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Sudeten-German Inferno: the little-known tragedy of the
Sudeten Germans

Ingomar Pust



The Czech Victims of Resistance
ccording to a statement made by the Prague Ambassador to the United States, J. Steinhart, to army officers and diplomats in Washington on December 15, 1947, the Czech victims of resistance numbered 37,000 persons (including army-in-exile in Italy, Monte Cassino, student revolt in Prague, incidents of sabotage, Lidice, and 6,456 victims of Allied bombing attacks).

In a February 6, 1990 Club II discussion on Austrian radio about the expulsion of the Sudeten Germans, the Czech participant, historian Vancura, and his fellow-countryman Klen, blithely inflated these 37,000 Czech victims to 370,000. Not one of the other participants in this debate refuted this deliberate misleading. Was it a matter of ignorance, or of cowardice? This massaging of numbers was exposed in an article in the Sudetenpost, issue 5 of March 8, 1990, signed A.J. The author of that article continued:

"This game of numbers cloaks the wish to clear the Czechs of their misdeeds. While the daily papers barely mention the German losses to war and expulsion, or minimize them deliberately for propagandistic considerations, the losses of the opposing side are emphasized and even padded with an extra zero if needed.
The endeavor is to foist on the Sudeten Germans the blame for war measures taken by others, including by the Czech government-in-exile. 241,000 Sudeten German and 250,000 German prisoners of war fell victim of the Czechs' enormous post-War rampages of pillage and murder. Of the refugees fleeing the bombing attacks in the Reich proper and the expellees from the eastern and southeastern regions, many thousands suffered the same agonizing death."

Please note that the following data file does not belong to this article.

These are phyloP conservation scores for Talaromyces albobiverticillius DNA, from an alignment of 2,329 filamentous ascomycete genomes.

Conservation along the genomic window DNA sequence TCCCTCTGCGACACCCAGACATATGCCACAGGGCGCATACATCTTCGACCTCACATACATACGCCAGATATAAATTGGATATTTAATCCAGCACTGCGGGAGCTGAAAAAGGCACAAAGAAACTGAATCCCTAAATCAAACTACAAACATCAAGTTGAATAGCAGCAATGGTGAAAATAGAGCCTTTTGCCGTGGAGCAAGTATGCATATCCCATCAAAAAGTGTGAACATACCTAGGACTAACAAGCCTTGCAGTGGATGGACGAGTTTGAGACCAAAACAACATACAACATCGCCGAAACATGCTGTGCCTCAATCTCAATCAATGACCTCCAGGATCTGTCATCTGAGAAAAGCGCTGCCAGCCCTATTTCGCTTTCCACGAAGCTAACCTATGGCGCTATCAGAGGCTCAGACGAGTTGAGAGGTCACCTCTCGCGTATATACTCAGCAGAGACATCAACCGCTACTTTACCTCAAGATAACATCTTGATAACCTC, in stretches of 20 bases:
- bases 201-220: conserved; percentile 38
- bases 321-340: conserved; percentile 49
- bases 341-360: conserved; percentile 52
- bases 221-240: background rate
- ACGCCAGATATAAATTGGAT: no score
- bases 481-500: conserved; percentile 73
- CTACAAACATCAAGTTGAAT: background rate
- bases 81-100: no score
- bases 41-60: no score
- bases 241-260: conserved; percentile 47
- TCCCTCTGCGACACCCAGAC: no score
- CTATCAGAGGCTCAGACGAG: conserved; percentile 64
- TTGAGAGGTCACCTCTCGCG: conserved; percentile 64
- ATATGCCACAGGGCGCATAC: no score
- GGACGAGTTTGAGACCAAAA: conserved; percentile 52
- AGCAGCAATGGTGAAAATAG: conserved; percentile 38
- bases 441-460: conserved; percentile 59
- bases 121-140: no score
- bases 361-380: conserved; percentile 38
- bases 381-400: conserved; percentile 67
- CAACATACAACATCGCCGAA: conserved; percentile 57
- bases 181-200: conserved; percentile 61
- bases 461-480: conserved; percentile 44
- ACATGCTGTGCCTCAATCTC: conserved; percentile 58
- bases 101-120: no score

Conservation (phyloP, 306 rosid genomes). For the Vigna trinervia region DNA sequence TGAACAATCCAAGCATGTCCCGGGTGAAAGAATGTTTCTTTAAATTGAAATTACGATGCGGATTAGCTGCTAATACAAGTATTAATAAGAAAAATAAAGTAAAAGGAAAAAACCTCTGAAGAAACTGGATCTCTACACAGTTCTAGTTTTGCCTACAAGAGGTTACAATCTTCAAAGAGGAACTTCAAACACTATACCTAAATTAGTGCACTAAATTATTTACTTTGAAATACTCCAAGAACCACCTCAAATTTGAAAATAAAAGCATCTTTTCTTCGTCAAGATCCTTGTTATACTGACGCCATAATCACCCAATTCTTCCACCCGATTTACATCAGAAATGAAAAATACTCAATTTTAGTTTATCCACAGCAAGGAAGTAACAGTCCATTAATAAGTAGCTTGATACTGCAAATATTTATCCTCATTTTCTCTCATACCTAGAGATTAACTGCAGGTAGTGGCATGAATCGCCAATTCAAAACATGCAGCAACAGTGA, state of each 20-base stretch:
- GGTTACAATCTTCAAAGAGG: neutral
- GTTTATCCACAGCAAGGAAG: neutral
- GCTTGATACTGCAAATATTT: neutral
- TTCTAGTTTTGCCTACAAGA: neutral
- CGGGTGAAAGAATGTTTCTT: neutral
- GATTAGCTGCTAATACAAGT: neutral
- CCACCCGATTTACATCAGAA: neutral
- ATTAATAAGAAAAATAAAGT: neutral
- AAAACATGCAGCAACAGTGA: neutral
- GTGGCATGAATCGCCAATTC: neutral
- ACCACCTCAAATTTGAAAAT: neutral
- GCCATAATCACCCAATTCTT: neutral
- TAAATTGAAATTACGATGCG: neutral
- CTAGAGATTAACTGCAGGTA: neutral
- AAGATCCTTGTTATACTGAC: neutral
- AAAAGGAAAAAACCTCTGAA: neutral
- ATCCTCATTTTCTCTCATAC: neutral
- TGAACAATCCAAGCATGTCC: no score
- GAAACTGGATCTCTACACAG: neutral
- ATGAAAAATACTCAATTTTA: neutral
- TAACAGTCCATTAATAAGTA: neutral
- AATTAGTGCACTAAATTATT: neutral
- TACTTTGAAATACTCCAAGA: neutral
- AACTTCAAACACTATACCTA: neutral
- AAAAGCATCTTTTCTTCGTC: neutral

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Because They Were German!
The Stokes Report
etter of the British Minister and MP, R. R. Stokes to the Manchester Guardian, October 1945, as excerpted from Verheimlichte Dokumente, op.cit., p. 374:

"Months ago I learned of the Czech practice of rounding up young men who, under the Decrees of Potsdam, were to be expelled for reasons of their ethnicity, and shipping them off to labor concentration camps. In fact, many Sudeten German Social Democrats who had been sent to concentration camps for their anti-National Socialist views were now committed to Czech labor camps, solely because they were German."

The 1945 memorandum of Sudeten German Social Democrat Wilhelm Niessner to the government at Prague makes similar observations (as per Brügel, Tschechen und Deutsche, v. 2, Munich, 1974).